Make getting to the game easy with local transportation (Credit, Antonio Paterniti)

With the highly anticipated rematch against longtime rivals the Steelers this weekend, Baltimore is guaranteed to be packed. For Ravens fans considering local transportation instead of fighting the traffic, check out the list below for the quickest and easiest options to get to M&T Bank Stadium.

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Light Rail

A winner for locals and travelers, the 29.5-mile and 33-stop Light Rail provides direct public transit to M&T Bank Stadium from key transport hubs like the BWI Airport and Penn Station with roundtrip fare costing just $3.20. Starting in northern Baltimore County in Hunt Valley, this rail line runs through downtown Baltimore and ends at Cromwell Station/Glen Burnie in Anne Arundel County. Fans should get off at the stadium stop, which is at Hamburg Street and is not the same as Camden Yards; this frequent mistake means an extra 15-minute walk through the parking lots to get to the stadium. Also, although the hours of operation technically end at 7 p.m. on Sundays, the Light Rail will remain open for an extra hour after the game on football game days – so choosing to stay late for a heated overtime period will never equate to a cold walk home or a pricey cab fare.

Metro Subway

At 15.5 miles long with 14 station stops, the Baltimore Metro system runs every 15 minutes on the weekends so fans never have to wait long to ride. The entire line spans from Owings Mills to Johns Hopkins Hospital, however you’ll notice that all the purple jerseys are getting off at Charles Center, so be sure to do so too. From there it’s about a 20-minute walk to the stadium, but rest assured it’s easy to just follow the crowds and even bar hop along the way. Another option, especially on bad weather days, is to get off at Lexington Market and hop on the Light Rail (then follow the instructions above). The metro operates until midnight daily, but just like the Light Rail, the subway remains open an extra hour past the end of the game just for fans.

Local Bus

With 73 bus routes, which include 47 local buses, this is perhaps the most intimidating option for most travelers when it comes public transit. However Baltimore’s local buses are actually an excellent choice to guarantee fans’ arrival near the stadium, and the routes aren’t as confusing as one might imagine. Fare is just $1.60 one way (same as the other transportation listed in this article). Catch bus numbers 1, 11, 19, 27 and 35 to get off downtown, numbers 3 or 64 for Charles Center or the number 7 for the Inner Harbor.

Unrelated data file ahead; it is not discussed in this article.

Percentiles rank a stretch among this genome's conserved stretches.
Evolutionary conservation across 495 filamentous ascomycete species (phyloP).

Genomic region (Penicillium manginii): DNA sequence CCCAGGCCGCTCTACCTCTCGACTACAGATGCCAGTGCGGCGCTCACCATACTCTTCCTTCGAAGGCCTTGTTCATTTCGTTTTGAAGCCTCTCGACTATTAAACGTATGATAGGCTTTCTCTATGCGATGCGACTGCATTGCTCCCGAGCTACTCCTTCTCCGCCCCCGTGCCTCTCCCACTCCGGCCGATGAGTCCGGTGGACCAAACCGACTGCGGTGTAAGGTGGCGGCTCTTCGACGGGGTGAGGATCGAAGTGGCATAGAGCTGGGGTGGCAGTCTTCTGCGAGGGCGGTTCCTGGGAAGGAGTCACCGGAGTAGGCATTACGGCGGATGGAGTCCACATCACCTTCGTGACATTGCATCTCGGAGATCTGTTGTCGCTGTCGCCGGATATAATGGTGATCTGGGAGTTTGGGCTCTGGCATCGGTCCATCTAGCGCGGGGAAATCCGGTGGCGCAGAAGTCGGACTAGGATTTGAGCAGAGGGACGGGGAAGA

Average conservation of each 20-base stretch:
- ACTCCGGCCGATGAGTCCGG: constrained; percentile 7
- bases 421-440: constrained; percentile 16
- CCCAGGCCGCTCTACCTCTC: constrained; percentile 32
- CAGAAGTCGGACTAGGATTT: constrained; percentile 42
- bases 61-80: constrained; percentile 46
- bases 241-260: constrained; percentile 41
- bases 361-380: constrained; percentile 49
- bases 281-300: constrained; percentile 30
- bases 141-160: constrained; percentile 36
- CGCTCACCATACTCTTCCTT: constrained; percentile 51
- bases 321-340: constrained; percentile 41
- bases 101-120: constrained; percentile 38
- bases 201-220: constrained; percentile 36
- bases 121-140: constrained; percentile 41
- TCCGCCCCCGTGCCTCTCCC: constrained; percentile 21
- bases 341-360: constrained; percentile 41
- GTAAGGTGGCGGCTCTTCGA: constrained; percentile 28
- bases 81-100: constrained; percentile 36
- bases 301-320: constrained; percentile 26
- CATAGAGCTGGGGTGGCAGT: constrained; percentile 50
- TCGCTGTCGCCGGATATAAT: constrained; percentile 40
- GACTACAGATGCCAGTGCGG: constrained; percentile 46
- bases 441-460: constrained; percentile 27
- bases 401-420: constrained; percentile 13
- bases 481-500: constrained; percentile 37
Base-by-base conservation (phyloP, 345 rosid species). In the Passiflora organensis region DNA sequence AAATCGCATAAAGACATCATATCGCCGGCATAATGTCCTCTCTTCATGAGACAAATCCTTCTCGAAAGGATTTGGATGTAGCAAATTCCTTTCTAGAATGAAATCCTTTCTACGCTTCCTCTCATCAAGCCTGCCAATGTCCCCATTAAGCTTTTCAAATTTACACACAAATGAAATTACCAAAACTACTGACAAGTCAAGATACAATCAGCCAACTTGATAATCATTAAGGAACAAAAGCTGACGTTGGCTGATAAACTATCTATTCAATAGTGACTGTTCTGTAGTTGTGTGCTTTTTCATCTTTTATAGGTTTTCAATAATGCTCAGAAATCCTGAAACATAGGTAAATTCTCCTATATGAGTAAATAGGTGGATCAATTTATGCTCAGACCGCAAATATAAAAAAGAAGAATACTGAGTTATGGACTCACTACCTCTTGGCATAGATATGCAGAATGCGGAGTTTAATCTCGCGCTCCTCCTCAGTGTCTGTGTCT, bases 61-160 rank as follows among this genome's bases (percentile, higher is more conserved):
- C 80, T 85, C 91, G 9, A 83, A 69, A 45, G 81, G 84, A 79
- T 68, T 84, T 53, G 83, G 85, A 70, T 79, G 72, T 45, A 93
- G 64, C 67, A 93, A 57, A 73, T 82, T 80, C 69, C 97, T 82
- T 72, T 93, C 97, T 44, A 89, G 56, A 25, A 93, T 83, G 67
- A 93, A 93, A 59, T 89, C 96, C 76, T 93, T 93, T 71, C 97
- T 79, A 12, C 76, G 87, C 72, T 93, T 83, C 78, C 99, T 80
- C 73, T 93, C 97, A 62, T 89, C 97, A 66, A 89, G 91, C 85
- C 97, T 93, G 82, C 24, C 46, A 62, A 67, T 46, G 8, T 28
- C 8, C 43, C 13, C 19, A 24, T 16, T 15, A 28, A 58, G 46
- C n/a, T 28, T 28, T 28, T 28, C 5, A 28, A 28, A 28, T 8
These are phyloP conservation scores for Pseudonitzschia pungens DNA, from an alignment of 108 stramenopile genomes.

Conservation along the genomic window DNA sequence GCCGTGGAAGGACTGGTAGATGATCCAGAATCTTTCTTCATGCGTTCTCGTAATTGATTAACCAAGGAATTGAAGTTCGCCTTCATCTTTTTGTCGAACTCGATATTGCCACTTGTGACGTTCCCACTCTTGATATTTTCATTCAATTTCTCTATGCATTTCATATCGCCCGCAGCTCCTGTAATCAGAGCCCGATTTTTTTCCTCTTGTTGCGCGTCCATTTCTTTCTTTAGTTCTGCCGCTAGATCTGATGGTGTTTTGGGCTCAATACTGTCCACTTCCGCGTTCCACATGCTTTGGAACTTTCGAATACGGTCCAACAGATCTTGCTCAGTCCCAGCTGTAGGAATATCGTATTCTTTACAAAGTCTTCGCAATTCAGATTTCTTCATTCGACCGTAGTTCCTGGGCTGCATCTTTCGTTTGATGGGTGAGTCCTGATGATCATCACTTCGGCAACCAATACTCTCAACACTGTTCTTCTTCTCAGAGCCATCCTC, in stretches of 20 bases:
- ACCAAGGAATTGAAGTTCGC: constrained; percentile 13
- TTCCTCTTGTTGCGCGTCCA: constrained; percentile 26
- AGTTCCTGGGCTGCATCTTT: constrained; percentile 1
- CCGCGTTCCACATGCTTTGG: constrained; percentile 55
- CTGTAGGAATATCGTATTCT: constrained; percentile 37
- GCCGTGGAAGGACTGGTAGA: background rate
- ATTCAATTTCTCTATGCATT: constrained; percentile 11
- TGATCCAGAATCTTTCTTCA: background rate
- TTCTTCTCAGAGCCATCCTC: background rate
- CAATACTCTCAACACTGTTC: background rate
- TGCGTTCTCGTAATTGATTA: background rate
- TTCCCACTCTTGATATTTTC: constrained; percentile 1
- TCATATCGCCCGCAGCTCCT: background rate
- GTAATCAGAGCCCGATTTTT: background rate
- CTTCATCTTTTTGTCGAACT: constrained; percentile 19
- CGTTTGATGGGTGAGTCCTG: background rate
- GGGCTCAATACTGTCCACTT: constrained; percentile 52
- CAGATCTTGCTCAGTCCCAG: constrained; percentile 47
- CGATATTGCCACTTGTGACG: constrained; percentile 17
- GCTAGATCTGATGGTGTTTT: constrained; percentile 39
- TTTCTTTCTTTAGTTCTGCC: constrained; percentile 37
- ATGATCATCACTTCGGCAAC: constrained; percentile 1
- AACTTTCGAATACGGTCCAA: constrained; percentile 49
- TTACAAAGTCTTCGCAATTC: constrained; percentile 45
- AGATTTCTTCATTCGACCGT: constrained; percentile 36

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Fans that have difficulty traveling on the above transportation options due to disabilities but would still like a local transit option can take advantage of the MTA (Maryland Transit Authority) Mobility Program. To be eligible, riders must submit an application form, which requires a doctor’s signature. Mobility is now taking next-day reservations, with Saturday call center hours from 8 a.m. to 5 p.m., so fans can ensure a ride in advance.

Marc Train

Warning! Despite the proximity of the Marc Train’s stop to the stadium, do not be fooled as this is NOT an option for fans on weekend games. This commuter train does not operate on weekends, but is worth listing in case of a Thursday game.

Multi-Use & Transfers

If traveling by a combination of Light Rail, metro and bus, be sure to purchase an All-Day Pass, which is only $3.50 and will make the commute much less expensive. Additionally the CharmCard, a rechargeable smart fare card, is a helpful option for fans who want regular public transportation to and from games. Washington, DC fans will be happy to know that SmarTrip cards can in fact be used in Baltimore to pay transit fares as well.

For specific questions regarding your public transportation route, contact the MTA directly at 1-866-RIDE-MTA (1-866-743-3682) from Monday through Fridays, 6 a.m. to 11 p.m.

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Keri Ann Beazell is a Baltimore writer following the latest developments in the city. Follow her on Twitter at @KtBlue16 and online at